What’s difficult about overreacting is it’s disproportionate to the problem at present. It’s deeply uncomfortable, because you are devising a solution to a problem that doesn’t yet exist and whose future scale you are guessing.

Throwing vast resources at a guess is risky and hard to justify, yet if you wait long enough for the scale to unfold, it will be too late”

Roosevelt applied all 3 pillars to both of his major crises.

How Might This Apply To You?

If your company is facing challenging headwinds then it’s your job as a business and tech leader to adopt a similar approach and at the very least provide clear communication and honesty to the team(s) you lead.

You also need to combine confidence with realism. 

There is often a risk of providing too much of the former (confidence), without sufficient amounts of the latter (realism). 

If leaders display excessive confidence in difficult circumstances, they can lose credibility very quickly.

A more effective strategy is to project confidence that you can find a way through choppy waters but be realistic about the resources you need and the potential impact of what’s happening. 

Many in your team will be anxious about current circumstances so you need to provide the humility and kindness to understand people will be reacting in different ways, depending on their own perspective and circumstances.

In a moment of crisis you have to give people around you clear direction.
Make sure they understand the crucial role they have to play by explaining any significant changes that are required and the reasons why.
Most people will adapt if the reasons for change are communicated clearly.
Poor communication is so often the cause of a breakdown in performance and trust.

Being transparent will help build a true sense of determination, solidarity and resilience to weather that storm.

An HBR article, ‘Real Leaders Are Forged In Crisis‘ looked at the leadership skills in extremis of Shackleton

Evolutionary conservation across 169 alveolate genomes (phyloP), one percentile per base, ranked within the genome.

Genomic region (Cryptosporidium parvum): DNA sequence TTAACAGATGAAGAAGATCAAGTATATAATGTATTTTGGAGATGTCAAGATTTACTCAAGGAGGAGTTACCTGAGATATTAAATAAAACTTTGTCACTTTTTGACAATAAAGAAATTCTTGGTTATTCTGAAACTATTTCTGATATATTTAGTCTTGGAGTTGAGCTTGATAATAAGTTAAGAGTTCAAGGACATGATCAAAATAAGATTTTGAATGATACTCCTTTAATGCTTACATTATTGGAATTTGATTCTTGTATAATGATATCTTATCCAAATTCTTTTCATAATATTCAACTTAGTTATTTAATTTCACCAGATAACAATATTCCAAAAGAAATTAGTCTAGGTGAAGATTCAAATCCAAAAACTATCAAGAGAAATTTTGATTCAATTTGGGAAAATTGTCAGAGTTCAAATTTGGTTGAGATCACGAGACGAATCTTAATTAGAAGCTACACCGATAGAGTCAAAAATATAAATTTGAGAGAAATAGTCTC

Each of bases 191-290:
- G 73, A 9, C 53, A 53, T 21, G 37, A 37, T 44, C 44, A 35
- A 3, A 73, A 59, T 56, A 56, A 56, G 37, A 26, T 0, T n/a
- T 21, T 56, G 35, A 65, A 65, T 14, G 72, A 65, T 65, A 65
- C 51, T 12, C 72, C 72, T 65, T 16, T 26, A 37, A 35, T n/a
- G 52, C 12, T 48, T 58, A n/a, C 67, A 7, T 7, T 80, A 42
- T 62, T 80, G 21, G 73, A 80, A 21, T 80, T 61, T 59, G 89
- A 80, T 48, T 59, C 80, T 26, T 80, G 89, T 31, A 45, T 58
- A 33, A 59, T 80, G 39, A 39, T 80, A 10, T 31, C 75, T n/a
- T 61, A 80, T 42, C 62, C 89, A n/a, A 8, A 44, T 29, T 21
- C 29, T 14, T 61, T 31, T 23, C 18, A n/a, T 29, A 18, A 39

During his long, dark winter on The Endurance, Shackleton constantly responded to changing circumstances.

When his ship got stuck, he shifted his mission from exploration to survival.
When the ship was no longer habitable, he instructed his men to build a camp on the ice.
When he finally got his team to an uninhabited island, where he knew there was no chance of outside rescue, he and a small group of his men, sailed one of the three lifeboats 800 miles to another island, where he knew he could find help.


Four months and three thwarted rescue attempts later, Shackleton finally arrived back on the original island to the rest of his team. They were all alive, and he brought them home
”.

Finally but crucially, in times of stress and crisis.
Don’t forget to look after yourself and your own mental health.

Leadership in normal times carries a significant burden.
In moments of crisis that burden increases significantly.

Keep focused on the challenges at hand but also in maintaining your own physical and emotional well being.

Not just for you, or for your family, but also if you show signs of flagging then it will impact on your team and those relying on your leadership during troubled times.

Leadership in a crisis is about keeping calm, but not necessarily carrying on as normal.